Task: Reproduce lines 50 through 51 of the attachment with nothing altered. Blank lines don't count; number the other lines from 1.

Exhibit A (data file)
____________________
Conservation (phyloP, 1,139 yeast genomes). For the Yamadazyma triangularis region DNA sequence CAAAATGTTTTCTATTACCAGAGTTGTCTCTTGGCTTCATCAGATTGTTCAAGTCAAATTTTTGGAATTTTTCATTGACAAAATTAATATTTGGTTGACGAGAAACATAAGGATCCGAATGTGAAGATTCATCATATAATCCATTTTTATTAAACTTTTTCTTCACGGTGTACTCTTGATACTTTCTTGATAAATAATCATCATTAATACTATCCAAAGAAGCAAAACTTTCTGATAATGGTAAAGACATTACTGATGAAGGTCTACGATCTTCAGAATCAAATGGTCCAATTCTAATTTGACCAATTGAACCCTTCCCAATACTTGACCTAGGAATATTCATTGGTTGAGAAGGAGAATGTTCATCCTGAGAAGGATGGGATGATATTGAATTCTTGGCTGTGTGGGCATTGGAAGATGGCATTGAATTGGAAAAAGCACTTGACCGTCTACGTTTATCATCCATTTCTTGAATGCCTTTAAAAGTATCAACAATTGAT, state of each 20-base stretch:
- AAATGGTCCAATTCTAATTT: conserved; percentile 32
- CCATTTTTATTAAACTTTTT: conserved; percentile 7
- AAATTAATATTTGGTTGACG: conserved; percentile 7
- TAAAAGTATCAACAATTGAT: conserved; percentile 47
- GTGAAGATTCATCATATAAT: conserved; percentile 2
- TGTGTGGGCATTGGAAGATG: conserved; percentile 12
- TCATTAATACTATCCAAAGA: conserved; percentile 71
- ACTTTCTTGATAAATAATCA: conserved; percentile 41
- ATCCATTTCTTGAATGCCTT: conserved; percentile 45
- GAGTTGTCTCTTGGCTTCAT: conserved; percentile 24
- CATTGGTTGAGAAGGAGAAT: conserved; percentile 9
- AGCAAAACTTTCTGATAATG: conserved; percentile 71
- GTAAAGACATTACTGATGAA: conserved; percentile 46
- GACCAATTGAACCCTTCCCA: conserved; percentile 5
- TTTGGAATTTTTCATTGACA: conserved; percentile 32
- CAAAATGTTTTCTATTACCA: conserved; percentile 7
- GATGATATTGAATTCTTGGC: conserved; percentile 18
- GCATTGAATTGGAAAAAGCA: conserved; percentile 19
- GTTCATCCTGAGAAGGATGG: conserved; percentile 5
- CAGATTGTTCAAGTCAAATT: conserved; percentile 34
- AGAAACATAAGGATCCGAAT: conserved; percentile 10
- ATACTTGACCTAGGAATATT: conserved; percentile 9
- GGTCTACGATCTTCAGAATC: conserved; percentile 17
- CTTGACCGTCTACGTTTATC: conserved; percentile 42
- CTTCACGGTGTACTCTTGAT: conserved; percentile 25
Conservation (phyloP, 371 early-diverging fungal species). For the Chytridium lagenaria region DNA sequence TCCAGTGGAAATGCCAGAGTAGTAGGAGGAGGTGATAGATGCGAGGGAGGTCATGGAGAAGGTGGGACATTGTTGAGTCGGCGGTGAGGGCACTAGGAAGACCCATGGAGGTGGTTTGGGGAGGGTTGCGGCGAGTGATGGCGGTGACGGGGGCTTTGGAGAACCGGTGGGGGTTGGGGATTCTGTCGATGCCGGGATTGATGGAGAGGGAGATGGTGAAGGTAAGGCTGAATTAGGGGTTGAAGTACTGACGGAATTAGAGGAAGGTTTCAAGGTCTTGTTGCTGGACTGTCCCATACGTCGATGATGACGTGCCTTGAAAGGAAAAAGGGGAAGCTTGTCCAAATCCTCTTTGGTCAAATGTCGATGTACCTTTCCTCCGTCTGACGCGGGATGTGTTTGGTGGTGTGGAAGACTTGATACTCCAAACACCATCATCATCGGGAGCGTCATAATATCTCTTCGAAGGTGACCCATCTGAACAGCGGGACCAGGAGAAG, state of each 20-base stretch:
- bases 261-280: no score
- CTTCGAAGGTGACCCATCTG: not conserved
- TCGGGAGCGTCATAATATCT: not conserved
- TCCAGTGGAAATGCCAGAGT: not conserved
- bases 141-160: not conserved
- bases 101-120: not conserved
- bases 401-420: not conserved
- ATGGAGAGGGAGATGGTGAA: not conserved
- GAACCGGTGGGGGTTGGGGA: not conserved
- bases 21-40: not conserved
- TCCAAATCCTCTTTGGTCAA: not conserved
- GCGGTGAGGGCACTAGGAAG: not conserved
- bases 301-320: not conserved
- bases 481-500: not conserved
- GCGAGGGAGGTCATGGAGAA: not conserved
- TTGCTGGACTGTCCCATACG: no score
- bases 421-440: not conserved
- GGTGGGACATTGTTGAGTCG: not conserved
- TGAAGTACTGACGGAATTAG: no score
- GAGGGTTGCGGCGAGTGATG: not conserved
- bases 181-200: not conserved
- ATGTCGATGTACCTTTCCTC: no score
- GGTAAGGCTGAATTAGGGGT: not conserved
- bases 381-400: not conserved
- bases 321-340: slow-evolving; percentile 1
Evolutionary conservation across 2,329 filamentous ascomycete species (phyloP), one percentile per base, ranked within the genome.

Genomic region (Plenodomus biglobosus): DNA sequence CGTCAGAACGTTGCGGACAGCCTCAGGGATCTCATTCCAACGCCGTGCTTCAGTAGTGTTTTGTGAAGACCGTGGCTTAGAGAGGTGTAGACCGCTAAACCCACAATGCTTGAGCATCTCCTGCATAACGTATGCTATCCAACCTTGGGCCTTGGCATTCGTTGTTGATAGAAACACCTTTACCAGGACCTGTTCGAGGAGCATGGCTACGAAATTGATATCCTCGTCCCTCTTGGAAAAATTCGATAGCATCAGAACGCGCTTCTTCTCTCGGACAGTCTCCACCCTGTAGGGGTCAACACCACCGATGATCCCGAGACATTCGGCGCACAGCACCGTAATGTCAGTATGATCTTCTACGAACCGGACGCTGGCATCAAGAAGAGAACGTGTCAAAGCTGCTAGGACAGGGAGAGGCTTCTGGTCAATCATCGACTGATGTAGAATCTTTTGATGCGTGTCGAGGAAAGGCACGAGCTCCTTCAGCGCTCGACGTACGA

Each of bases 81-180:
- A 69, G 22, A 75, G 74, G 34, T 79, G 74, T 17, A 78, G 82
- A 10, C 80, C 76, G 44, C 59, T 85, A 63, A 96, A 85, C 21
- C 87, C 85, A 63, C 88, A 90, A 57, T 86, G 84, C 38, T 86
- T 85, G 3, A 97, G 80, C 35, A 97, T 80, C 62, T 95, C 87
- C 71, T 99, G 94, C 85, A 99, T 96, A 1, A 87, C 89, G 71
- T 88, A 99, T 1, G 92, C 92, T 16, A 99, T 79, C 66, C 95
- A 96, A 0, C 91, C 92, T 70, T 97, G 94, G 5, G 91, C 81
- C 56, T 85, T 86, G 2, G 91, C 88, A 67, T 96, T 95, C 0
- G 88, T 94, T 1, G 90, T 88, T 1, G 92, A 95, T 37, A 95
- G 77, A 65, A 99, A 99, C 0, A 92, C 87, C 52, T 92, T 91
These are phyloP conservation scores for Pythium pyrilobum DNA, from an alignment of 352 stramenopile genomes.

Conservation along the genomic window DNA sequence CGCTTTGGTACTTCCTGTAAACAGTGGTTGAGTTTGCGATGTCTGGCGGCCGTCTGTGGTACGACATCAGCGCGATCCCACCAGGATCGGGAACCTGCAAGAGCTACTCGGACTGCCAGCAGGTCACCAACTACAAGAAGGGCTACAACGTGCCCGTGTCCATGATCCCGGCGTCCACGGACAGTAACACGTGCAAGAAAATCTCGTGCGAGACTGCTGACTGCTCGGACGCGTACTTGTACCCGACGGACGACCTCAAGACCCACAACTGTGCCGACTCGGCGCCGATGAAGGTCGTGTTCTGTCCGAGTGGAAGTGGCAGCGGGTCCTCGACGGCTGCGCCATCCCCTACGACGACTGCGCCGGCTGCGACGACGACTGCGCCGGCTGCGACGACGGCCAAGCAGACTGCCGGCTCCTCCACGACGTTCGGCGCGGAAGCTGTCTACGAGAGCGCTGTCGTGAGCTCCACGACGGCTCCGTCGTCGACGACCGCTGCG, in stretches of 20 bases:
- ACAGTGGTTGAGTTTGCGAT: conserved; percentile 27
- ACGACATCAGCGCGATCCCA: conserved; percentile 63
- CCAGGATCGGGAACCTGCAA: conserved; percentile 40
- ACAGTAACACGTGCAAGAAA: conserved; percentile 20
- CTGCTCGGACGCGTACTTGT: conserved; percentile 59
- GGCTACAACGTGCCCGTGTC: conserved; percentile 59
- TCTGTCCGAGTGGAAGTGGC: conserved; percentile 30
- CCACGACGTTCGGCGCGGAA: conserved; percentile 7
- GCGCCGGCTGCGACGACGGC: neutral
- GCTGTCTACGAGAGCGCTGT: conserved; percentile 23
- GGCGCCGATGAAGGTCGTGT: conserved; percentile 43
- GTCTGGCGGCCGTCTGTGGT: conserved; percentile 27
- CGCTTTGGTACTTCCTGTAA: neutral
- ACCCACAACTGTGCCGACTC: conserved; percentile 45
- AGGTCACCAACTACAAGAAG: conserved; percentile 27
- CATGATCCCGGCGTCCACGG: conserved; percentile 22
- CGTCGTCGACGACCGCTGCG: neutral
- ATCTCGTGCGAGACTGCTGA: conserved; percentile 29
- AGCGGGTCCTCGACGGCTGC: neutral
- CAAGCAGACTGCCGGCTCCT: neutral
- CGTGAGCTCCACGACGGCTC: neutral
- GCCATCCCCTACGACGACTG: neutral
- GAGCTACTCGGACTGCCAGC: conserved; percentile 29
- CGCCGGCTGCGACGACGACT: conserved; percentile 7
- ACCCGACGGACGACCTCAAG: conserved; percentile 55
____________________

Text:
- GGTAAGGCTGAATTAGGGGT: not conserved
- bases 381-400: not conserved